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London Tunnel Project May Be Scrapped

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A new tunnel being constructed in east London, that will link the Greenwich Peninsula with Silvertown, a district near London City Airport, aimed to help reduce traffic at the nearby Blackwell Tunnel, as well as helping support better public links, by accommodating bus journeys across the Thames, when it opens in 2025.

However, according to the Independent, Mayor of London Sadiq Khan has been facing calls to scrap the project over pollution concerns. Jenny Bates, from Friends of the Earth, said Mr Khan had ‘shown a willingness’ to tackle pollution and avoid a new public health crisis.

She said: “He can go a step further by scrapping the Silvertown Road Tunnel project in east London, which would worsen air pollution for some local residents if built.”

Construction on the tunnel began in 2020, with Transport for London (TfL) preparing the launch chamber for a tunnel boring machine, with plans to begin digging in spring this year, despite calls for the project to be axed.

Last summer, London Labour’s regional conference passed a motion calling on the Mayor to cancel the project. They warned it could worsen air pollution, traffic congestion and carbon emissions.

It follows announcements by Sadiq Khan of his intention to cut car journeys and transport emissions in the capital, particularly with congestion once again reaching pre-pandemic levels.

It has been suggested that a road pricing system could encourage those who drive internal combustion engine vehicles to ditch them in favour of public transport, walking, and cycling.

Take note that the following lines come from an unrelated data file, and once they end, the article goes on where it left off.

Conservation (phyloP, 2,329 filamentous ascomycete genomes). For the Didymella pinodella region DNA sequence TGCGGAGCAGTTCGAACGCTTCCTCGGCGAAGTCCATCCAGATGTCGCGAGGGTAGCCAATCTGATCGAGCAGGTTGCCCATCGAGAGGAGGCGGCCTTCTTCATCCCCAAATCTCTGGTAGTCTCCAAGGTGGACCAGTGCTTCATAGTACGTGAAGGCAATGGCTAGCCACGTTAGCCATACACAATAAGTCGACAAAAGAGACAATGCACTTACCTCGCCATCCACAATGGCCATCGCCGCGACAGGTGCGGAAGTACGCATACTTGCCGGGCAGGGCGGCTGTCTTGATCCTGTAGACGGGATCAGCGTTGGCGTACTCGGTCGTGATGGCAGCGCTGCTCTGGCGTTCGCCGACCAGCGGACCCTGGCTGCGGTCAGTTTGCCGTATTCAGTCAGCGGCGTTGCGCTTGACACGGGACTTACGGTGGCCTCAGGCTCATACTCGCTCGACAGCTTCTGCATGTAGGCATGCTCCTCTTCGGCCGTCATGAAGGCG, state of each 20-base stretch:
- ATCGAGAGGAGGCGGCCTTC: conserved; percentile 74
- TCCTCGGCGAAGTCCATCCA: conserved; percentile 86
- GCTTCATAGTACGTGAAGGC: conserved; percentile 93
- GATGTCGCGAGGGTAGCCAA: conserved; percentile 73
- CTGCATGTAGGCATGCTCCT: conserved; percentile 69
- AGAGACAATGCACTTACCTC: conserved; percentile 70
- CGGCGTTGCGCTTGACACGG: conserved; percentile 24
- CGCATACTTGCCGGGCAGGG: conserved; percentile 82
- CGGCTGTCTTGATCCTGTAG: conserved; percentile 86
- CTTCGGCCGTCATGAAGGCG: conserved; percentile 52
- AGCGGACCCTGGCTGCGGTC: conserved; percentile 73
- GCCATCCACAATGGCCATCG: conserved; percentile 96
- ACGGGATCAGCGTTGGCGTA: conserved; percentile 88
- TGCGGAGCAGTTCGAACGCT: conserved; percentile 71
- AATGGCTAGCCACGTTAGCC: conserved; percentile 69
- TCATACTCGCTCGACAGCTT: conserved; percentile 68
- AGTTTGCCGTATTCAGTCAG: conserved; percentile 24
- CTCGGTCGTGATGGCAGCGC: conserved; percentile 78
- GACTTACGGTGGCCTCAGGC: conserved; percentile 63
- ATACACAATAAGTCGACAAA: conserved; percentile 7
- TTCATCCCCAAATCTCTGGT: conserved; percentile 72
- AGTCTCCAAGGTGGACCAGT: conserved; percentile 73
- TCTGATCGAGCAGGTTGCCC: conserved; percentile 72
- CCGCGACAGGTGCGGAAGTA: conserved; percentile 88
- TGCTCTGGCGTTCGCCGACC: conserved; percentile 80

According to a recent report, a 27 per cent reduction in traffic in London is needed by 2030 to meet the city’s net-zero goals.

City Hall said road user charging would be a ‘simple and fair scheme’ that could replace existing fees such as the Congestion Charge and Ultra Low Emission Zone (ULEZ), which has seen some drivers charged £27.50 each day when driving in London, with separate ULEZ and Congestion Charges.

One of the options on the table includes expanding the ULEZ to cover the whole of London, or charging a small fee for all but the cleanest vehicles.

The RAC’s head of roads policy, Nicolas Lyes, said: “These proposals would create massive financial challenges for individuals, families and businesses who run a car in London and even for those who visit the fringes of the capital.”

He added that we all want cleaner air and cleaner vehicles, and Khan is right to want to reduce emissions from road transport, but the new proposals could be ‘beyond the means of many’ who are unable to buy an electric car.

He highlighted research that suggested that fewer than a third of London drivers expect to make the switch to an electric car within the next five years, while ‘at the same time the Mayor himself cannot commit to a zero-emission TfL bus fleet until 2037’.

“At a time when the basic cost of living for Londoners is soaring, these proposals seem to be poorly timed, so we strongly urge the Mayor to think again instead of defaulting to extracting more money from the pockets of London’s drivers.”

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